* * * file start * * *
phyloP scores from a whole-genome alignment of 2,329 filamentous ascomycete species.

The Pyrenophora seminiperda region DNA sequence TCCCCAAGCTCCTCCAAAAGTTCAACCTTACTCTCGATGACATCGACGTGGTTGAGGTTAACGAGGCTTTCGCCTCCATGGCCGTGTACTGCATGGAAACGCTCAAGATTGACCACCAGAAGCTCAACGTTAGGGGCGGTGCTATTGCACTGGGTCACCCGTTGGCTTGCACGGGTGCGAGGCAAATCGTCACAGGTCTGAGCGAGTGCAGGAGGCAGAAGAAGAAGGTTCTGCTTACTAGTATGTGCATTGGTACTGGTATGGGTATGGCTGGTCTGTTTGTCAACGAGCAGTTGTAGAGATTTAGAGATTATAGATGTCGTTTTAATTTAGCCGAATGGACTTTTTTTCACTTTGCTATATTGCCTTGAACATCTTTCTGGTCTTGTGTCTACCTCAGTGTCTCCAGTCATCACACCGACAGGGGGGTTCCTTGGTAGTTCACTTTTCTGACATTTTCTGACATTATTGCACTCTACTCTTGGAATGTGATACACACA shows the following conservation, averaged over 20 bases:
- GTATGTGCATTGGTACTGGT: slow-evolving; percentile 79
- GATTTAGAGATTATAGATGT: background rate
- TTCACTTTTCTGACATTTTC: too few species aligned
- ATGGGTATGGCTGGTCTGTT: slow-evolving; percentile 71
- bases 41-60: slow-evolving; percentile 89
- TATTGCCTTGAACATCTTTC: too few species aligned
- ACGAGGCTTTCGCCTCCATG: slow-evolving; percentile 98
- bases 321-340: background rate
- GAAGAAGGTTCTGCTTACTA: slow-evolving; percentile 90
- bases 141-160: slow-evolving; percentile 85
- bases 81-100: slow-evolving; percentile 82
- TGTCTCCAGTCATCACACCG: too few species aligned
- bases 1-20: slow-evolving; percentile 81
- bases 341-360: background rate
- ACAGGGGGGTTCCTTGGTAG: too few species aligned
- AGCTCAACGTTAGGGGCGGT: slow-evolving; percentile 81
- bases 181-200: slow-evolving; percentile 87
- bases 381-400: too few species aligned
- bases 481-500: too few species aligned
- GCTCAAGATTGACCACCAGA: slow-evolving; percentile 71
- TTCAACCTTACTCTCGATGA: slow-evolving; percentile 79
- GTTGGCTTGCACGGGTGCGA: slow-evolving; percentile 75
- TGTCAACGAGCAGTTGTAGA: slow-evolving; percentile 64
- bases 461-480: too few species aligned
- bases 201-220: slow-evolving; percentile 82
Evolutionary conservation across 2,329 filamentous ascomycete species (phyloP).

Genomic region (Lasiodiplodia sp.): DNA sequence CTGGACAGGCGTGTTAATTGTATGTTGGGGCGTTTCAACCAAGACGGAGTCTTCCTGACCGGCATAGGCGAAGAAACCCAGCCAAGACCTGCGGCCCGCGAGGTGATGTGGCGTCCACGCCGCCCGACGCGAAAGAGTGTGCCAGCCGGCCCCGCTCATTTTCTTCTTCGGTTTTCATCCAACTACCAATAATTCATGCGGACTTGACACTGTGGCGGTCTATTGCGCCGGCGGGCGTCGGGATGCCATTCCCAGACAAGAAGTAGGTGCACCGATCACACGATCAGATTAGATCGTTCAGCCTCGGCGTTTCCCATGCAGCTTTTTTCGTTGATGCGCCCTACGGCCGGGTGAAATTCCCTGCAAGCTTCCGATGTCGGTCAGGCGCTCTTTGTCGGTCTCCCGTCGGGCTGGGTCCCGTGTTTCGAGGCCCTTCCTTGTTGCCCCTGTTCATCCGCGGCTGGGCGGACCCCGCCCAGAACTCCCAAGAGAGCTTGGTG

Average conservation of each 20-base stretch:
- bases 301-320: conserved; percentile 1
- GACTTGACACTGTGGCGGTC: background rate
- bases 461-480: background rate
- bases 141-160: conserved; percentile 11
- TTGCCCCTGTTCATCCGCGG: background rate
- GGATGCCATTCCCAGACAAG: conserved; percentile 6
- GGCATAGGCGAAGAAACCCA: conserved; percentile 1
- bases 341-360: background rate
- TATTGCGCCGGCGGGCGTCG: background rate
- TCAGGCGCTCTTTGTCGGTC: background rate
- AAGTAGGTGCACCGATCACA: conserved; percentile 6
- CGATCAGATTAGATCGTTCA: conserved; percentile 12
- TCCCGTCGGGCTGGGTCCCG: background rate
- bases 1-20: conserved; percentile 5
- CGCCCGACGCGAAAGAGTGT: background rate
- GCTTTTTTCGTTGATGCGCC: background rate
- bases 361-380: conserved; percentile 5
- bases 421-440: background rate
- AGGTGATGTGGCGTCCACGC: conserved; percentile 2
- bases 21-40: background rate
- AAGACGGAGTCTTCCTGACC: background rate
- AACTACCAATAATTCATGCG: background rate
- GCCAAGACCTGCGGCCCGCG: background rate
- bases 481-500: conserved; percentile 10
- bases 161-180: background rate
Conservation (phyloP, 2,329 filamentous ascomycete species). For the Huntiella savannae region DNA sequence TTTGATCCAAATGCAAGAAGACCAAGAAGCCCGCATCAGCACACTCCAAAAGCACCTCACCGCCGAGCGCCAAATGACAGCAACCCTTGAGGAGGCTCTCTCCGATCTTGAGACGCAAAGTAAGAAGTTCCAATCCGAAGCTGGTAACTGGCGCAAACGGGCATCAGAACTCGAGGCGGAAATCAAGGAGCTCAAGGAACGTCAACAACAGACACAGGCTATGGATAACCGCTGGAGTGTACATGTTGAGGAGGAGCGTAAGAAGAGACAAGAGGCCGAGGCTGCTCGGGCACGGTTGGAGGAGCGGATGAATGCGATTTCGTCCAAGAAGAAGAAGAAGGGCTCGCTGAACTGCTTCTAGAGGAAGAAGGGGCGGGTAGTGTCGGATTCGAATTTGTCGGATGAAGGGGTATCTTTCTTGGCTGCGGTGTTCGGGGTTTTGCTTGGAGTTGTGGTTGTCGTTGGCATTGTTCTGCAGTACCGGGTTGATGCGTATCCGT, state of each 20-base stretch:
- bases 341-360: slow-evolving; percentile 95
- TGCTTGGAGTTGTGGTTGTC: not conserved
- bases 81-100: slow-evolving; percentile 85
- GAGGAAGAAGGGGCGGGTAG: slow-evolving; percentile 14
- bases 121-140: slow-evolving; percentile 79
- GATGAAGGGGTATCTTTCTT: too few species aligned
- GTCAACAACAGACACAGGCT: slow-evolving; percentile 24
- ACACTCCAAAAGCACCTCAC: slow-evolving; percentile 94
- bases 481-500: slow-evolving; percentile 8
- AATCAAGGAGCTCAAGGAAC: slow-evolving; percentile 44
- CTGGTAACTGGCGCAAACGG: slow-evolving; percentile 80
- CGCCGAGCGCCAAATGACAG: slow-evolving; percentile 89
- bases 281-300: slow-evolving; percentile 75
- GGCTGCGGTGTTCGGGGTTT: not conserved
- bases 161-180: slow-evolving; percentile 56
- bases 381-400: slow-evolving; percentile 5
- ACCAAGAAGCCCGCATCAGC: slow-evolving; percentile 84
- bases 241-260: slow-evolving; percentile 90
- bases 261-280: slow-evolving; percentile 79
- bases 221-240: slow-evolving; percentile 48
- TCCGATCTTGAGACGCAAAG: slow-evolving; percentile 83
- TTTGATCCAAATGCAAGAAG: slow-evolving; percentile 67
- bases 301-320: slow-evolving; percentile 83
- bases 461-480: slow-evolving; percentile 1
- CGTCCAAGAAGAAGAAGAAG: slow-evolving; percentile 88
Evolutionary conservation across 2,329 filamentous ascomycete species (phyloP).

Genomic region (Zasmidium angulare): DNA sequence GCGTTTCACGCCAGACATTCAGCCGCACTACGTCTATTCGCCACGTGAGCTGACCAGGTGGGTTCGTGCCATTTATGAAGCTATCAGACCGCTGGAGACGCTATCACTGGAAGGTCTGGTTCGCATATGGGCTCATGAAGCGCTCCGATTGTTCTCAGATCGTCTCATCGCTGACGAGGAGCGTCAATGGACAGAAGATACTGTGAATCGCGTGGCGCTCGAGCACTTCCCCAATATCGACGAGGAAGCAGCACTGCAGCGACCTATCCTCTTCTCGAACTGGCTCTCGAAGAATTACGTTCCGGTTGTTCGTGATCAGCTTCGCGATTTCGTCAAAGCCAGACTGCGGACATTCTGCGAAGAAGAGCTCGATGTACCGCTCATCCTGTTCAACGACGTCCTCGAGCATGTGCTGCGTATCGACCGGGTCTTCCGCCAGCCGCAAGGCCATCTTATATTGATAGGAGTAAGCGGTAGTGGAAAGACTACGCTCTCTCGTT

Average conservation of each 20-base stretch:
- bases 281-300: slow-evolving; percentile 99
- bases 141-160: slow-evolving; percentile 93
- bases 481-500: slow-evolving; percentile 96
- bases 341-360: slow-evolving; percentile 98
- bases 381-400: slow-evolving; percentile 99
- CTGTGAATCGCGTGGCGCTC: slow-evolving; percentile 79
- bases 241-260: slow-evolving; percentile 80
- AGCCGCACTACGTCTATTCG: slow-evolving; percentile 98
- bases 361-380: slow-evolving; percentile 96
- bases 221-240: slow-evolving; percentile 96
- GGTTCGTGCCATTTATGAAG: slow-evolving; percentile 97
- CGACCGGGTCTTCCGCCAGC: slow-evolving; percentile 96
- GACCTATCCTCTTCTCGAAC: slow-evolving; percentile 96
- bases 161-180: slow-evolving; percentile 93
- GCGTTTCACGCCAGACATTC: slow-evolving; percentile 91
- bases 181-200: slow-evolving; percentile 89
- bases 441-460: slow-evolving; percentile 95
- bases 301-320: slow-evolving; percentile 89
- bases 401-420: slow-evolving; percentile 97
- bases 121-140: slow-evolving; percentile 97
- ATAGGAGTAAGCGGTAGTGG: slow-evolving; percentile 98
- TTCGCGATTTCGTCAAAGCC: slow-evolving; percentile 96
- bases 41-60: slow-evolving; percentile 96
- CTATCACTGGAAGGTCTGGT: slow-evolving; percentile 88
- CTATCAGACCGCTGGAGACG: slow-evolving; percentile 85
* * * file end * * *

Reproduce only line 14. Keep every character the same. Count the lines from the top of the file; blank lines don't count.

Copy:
- TGTCTCCAGTCATCACACCG: too few species aligned